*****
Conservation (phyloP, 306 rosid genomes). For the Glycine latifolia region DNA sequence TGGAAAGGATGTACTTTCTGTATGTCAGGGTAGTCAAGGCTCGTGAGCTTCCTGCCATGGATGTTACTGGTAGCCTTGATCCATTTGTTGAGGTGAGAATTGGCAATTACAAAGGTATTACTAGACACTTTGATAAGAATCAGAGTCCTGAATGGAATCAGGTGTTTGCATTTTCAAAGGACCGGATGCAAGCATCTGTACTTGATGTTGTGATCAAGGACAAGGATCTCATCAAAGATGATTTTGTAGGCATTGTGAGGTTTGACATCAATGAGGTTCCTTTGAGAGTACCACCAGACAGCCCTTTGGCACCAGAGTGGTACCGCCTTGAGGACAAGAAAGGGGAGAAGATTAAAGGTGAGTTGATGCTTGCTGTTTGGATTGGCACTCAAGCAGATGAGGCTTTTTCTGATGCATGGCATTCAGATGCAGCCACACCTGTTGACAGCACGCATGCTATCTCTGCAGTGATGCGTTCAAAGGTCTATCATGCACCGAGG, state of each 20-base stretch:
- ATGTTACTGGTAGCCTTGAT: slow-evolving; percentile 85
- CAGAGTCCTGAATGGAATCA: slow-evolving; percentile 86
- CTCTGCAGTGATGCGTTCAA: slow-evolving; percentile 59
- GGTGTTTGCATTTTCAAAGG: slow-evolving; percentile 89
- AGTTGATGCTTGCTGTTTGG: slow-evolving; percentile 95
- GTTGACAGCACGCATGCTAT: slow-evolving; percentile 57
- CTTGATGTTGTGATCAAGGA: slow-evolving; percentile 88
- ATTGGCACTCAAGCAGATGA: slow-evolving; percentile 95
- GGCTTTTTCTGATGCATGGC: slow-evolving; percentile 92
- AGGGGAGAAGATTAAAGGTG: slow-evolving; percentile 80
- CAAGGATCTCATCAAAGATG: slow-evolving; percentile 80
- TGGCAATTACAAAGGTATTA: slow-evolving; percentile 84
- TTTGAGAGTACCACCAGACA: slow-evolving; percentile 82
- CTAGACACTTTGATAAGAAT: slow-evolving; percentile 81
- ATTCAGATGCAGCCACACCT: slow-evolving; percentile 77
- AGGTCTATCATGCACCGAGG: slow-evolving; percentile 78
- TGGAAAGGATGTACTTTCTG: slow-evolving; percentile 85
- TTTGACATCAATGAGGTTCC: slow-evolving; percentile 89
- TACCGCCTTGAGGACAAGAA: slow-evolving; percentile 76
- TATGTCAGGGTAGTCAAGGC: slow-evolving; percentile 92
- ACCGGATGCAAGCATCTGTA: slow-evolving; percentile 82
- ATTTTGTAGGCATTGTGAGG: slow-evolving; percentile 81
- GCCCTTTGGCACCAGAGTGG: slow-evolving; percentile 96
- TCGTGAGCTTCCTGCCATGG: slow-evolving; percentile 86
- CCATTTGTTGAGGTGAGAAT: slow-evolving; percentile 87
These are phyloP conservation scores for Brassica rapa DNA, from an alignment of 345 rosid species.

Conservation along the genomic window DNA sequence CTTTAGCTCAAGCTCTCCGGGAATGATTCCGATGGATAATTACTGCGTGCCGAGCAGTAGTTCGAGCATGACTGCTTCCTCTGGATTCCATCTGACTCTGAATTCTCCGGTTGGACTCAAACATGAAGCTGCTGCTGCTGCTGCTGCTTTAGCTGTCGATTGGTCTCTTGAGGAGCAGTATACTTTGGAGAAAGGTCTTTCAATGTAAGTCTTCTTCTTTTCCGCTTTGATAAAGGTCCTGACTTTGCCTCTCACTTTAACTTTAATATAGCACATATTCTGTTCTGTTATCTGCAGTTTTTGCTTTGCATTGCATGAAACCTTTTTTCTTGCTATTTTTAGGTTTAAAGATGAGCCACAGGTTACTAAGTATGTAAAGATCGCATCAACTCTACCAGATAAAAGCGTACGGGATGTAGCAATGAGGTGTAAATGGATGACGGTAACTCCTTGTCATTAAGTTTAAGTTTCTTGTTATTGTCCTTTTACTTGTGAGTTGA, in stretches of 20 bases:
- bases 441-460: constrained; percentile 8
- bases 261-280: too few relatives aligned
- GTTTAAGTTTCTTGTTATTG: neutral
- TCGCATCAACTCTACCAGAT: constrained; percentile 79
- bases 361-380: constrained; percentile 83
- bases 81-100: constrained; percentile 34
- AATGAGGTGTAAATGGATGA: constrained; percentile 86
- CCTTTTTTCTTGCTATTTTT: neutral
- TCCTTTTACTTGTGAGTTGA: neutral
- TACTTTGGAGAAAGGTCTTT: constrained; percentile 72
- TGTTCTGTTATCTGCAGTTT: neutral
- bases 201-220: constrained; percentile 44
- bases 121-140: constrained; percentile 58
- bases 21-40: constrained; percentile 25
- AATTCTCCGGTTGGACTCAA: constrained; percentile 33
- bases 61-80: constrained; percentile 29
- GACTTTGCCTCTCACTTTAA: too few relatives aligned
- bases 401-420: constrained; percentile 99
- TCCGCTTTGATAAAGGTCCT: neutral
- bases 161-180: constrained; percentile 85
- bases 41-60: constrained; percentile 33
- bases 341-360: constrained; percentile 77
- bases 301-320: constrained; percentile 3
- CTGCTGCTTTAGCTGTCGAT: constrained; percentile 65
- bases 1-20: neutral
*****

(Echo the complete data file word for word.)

Conservation (phyloP, 306 rosid genomes). For the Glycine latifolia region DNA sequence TGGAAAGGATGTACTTTCTGTATGTCAGGGTAGTCAAGGCTCGTGAGCTTCCTGCCATGGATGTTACTGGTAGCCTTGATCCATTTGTTGAGGTGAGAATTGGCAATTACAAAGGTATTACTAGACACTTTGATAAGAATCAGAGTCCTGAATGGAATCAGGTGTTTGCATTTTCAAAGGACCGGATGCAAGCATCTGTACTTGATGTTGTGATCAAGGACAAGGATCTCATCAAAGATGATTTTGTAGGCATTGTGAGGTTTGACATCAATGAGGTTCCTTTGAGAGTACCACCAGACAGCCCTTTGGCACCAGAGTGGTACCGCCTTGAGGACAAGAAAGGGGAGAAGATTAAAGGTGAGTTGATGCTTGCTGTTTGGATTGGCACTCAAGCAGATGAGGCTTTTTCTGATGCATGGCATTCAGATGCAGCCACACCTGTTGACAGCACGCATGCTATCTCTGCAGTGATGCGTTCAAAGGTCTATCATGCACCGAGG, state of each 20-base stretch:
- ATGTTACTGGTAGCCTTGAT: slow-evolving; percentile 85
- CAGAGTCCTGAATGGAATCA: slow-evolving; percentile 86
- CTCTGCAGTGATGCGTTCAA: slow-evolving; percentile 59
- GGTGTTTGCATTTTCAAAGG: slow-evolving; percentile 89
- AGTTGATGCTTGCTGTTTGG: slow-evolving; percentile 95
- GTTGACAGCACGCATGCTAT: slow-evolving; percentile 57
- CTTGATGTTGTGATCAAGGA: slow-evolving; percentile 88
- ATTGGCACTCAAGCAGATGA: slow-evolving; percentile 95
- GGCTTTTTCTGATGCATGGC: slow-evolving; percentile 92
- AGGGGAGAAGATTAAAGGTG: slow-evolving; percentile 80
- CAAGGATCTCATCAAAGATG: slow-evolving; percentile 80
- TGGCAATTACAAAGGTATTA: slow-evolving; percentile 84
- TTTGAGAGTACCACCAGACA: slow-evolving; percentile 82
- CTAGACACTTTGATAAGAAT: slow-evolving; percentile 81
- ATTCAGATGCAGCCACACCT: slow-evolving; percentile 77
- AGGTCTATCATGCACCGAGG: slow-evolving; percentile 78
- TGGAAAGGATGTACTTTCTG: slow-evolving; percentile 85
- TTTGACATCAATGAGGTTCC: slow-evolving; percentile 89
- TACCGCCTTGAGGACAAGAA: slow-evolving; percentile 76
- TATGTCAGGGTAGTCAAGGC: slow-evolving; percentile 92
- ACCGGATGCAAGCATCTGTA: slow-evolving; percentile 82
- ATTTTGTAGGCATTGTGAGG: slow-evolving; percentile 81
- GCCCTTTGGCACCAGAGTGG: slow-evolving; percentile 96
- TCGTGAGCTTCCTGCCATGG: slow-evolving; percentile 86
- CCATTTGTTGAGGTGAGAAT: slow-evolving; percentile 87
These are phyloP conservation scores for Brassica rapa DNA, from an alignment of 345 rosid species.

Conservation along the genomic window DNA sequence CTTTAGCTCAAGCTCTCCGGGAATGATTCCGATGGATAATTACTGCGTGCCGAGCAGTAGTTCGAGCATGACTGCTTCCTCTGGATTCCATCTGACTCTGAATTCTCCGGTTGGACTCAAACATGAAGCTGCTGCTGCTGCTGCTGCTTTAGCTGTCGATTGGTCTCTTGAGGAGCAGTATACTTTGGAGAAAGGTCTTTCAATGTAAGTCTTCTTCTTTTCCGCTTTGATAAAGGTCCTGACTTTGCCTCTCACTTTAACTTTAATATAGCACATATTCTGTTCTGTTATCTGCAGTTTTTGCTTTGCATTGCATGAAACCTTTTTTCTTGCTATTTTTAGGTTTAAAGATGAGCCACAGGTTACTAAGTATGTAAAGATCGCATCAACTCTACCAGATAAAAGCGTACGGGATGTAGCAATGAGGTGTAAATGGATGACGGTAACTCCTTGTCATTAAGTTTAAGTTTCTTGTTATTGTCCTTTTACTTGTGAGTTGA, in stretches of 20 bases:
- bases 441-460: constrained; percentile 8
- bases 261-280: too few relatives aligned
- GTTTAAGTTTCTTGTTATTG: neutral
- TCGCATCAACTCTACCAGAT: constrained; percentile 79
- bases 361-380: constrained; percentile 83
- bases 81-100: constrained; percentile 34
- AATGAGGTGTAAATGGATGA: constrained; percentile 86
- CCTTTTTTCTTGCTATTTTT: neutral
- TCCTTTTACTTGTGAGTTGA: neutral
- TACTTTGGAGAAAGGTCTTT: constrained; percentile 72
- TGTTCTGTTATCTGCAGTTT: neutral
- bases 201-220: constrained; percentile 44
- bases 121-140: constrained; percentile 58
- bases 21-40: constrained; percentile 25
- AATTCTCCGGTTGGACTCAA: constrained; percentile 33
- bases 61-80: constrained; percentile 29
- GACTTTGCCTCTCACTTTAA: too few relatives aligned
- bases 401-420: constrained; percentile 99
- TCCGCTTTGATAAAGGTCCT: neutral
- bases 161-180: constrained; percentile 85
- bases 41-60: constrained; percentile 33
- bases 341-360: constrained; percentile 77
- bases 301-320: constrained; percentile 3
- CTGCTGCTTTAGCTGTCGAT: constrained; percentile 65
- bases 1-20: neutral